Walk into any winery on planet Earth and you’re sure to run into a barrel or two. Most commonly, these barrels are barriques, the wooden vessels made famous by vintners in Bordeaux and known for their ability to gently bring a wine from fermented juice to something well-integrated and special.
Think of the barrique as the most common size wooden barrel out there. They hold 225 liters, or about 59 gallons, making them immensely heavy when full (over 500 pounds). Yet, thanks to barrel racks and forklifts, they can be stacked elegantly in cellar spaces and climbed upon by intrepid cellar hands carrying out their day-to-day winemaking tasks.
With more and more wineries opting for the barrique name, it’s worth knowing the basics. For starters — and on a surface level — it’s a sexier name. Saying something spends ten months or partially ferments in barriques makes it immediately intriguing. Shoot, if you just compared the feel of the names alone, you’d think barriques were reserved for fine wine and barrels for wastewater.
Why wood when it comes to wine? A variety of reasons. French oak is relatively delicate, without imparting too much flavor. For lighter wines, this is preferred. In fact, it’s popular for bigger wines, too — ones that aspire to show less barrel-ness and more fruit and freshness. As the American wine industry continues to experiment, we’re seeing more wood from elsewhere (or non-wood options like cement and amphora), including some grown and crafted into barrels right here at home and from woods other than oak (though due to porosity, oak is the preferred wood for barrels).
Now, there’s a lot of variation within even a single category like French oak and these details tend to bring out the bigger differences in the resulting wines. Somm types like to dive head-deep into the terroir of the barrel forest itself, citing the specific spot in France where the tree was grown and how old it was before felled. Generally, new oak imparts more flavor (think vanilla) and the toast range of a barrel can alter wine components as well (the wood is toasted at various levels, think of it like turning the nob on your toaster). As a note, a toast is different from a char, which is used in whiskey barrels (and for some whiskeys, both are used).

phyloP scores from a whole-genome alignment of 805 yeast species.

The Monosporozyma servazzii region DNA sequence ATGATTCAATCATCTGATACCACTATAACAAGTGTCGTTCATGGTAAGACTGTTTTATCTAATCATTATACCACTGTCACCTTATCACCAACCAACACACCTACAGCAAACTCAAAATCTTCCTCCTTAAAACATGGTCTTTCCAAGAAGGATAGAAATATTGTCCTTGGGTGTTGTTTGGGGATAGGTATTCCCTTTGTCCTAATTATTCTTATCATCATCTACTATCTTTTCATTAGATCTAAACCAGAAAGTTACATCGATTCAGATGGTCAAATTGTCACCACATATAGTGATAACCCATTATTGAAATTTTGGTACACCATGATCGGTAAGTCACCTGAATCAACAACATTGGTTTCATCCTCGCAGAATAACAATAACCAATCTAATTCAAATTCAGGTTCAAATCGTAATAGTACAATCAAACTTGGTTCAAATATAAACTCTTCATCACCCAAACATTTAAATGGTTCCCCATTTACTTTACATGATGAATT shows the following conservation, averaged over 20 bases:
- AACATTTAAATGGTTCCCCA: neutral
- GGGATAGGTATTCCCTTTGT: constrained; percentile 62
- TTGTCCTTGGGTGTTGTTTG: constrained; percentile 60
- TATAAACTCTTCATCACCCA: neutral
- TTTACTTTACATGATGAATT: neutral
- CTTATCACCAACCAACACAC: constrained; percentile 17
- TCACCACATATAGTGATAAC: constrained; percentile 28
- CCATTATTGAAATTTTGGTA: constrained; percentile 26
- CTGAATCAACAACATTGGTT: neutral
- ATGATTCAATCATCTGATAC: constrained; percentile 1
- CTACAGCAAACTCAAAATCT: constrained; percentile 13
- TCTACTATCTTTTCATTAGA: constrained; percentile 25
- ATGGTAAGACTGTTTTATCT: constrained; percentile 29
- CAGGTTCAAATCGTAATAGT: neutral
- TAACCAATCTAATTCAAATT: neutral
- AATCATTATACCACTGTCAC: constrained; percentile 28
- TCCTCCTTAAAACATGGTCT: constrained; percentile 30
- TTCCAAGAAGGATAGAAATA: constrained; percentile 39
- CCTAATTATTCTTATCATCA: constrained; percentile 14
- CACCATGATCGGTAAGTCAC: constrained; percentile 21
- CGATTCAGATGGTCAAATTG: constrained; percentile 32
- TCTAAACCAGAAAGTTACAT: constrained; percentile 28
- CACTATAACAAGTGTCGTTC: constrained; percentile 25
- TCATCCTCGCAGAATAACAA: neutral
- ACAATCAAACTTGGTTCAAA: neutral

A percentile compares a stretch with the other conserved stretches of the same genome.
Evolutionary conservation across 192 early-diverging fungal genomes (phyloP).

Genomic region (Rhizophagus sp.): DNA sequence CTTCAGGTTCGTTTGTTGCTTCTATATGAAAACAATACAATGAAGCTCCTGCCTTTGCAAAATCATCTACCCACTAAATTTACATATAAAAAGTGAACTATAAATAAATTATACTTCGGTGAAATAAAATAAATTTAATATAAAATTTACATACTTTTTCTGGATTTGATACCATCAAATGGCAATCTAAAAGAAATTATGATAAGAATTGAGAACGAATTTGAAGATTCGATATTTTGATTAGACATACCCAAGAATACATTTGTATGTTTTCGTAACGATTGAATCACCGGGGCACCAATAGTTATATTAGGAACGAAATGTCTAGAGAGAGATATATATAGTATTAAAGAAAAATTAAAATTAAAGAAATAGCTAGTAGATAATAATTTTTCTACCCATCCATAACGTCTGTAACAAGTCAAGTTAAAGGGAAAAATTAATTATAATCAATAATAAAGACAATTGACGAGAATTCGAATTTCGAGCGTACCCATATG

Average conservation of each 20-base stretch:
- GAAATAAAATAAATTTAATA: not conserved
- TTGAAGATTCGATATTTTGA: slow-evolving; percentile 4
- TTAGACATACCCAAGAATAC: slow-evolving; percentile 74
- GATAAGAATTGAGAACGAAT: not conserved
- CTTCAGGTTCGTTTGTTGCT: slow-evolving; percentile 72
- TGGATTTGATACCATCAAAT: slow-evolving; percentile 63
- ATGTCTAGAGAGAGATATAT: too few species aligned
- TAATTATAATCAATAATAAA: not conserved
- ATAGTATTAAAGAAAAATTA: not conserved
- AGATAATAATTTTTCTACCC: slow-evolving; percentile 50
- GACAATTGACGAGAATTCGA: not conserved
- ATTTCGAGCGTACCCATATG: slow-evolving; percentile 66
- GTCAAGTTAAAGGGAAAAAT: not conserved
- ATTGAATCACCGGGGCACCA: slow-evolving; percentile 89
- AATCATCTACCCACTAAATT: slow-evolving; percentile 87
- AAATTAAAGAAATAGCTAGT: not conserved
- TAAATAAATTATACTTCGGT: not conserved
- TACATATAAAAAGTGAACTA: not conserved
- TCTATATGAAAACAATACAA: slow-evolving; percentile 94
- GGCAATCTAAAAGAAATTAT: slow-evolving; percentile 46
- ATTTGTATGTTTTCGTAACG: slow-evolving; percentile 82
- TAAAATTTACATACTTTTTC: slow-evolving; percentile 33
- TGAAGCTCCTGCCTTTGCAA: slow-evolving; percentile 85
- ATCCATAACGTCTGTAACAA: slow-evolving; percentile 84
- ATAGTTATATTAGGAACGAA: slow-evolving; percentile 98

Of course, the amount of time the wine spends in the barrel can make a big difference. Wines will age in barrel anywhere from six months to several years. Basically, the longer they age, the mellower they get. With percentages of new oak, note that the wine is not typically moved from new barrel to old barrel if it’s, say, listed as 50% new wood. Instead, half of the wine is aged in new barrels and the other half in older barrels. The two lots are blended and, voila, the wine is half new oak.
The size of the barrique is no accident. It offers an ideal ratio of liquid-to-wood. With a fair amount of surface area here, the wine’s phenols are able to do their little dance with the makeup of the wood and take on certain flavor notes as well as create harmony and balance in the wine itself.
It’s a barrel type that can be topped easily, all the more important for a winemaker not shooting for the excessive oxidation that comes with something like, say, certain types of sherry. Assistant winemakers amble up large barrel stacks every few weeks, adding wine to barrels to keep them full and free of any spoilage. Evaporation takes its fair share, claiming up to six or more gallons in a barrel if left untouched.
Historically, the 225-liter size was set in the mid-19th century. It was about the largest size that could still be manipulated by hand, by a single soul if empty or a pair of strapping folks if full. Back in the day, the wines went straight onto ships this way, traveling slowly to their destination before being blended or bottled.
Winemaker Matt Berson of Portland Wine Company tends to get about a dozen once or twice-filled new barrels every vintage for his label. He says he’s known to keep a barrel as long as it holds wine, a mindset a of vintners subscribe to as they’ve got enough to focus on as it is, let alone cooperage. “I like the micro-oxygenation that comes with the tight pores of French oak,” Berson says. “It’s subtle but something you don’t get with stainless steel, for example.”
Berson doesn’t use any new wood in his cellar, but he likes the effects that come from the barrels that have a vintage or two to their name. Like so many winemakers, he’s constantly moving barrels in and out of his facility, jettisoning damaged or unwanted ones and making room for a fresh batch. Most wine regions have their go-to guy, a very specific drug dealer of sorts who slings in barriques.
Some of the attraction to a term like barrique, of course, is its wine-centric nature. “We used to put everything in barrels,” Berson says. “Even pickles.”
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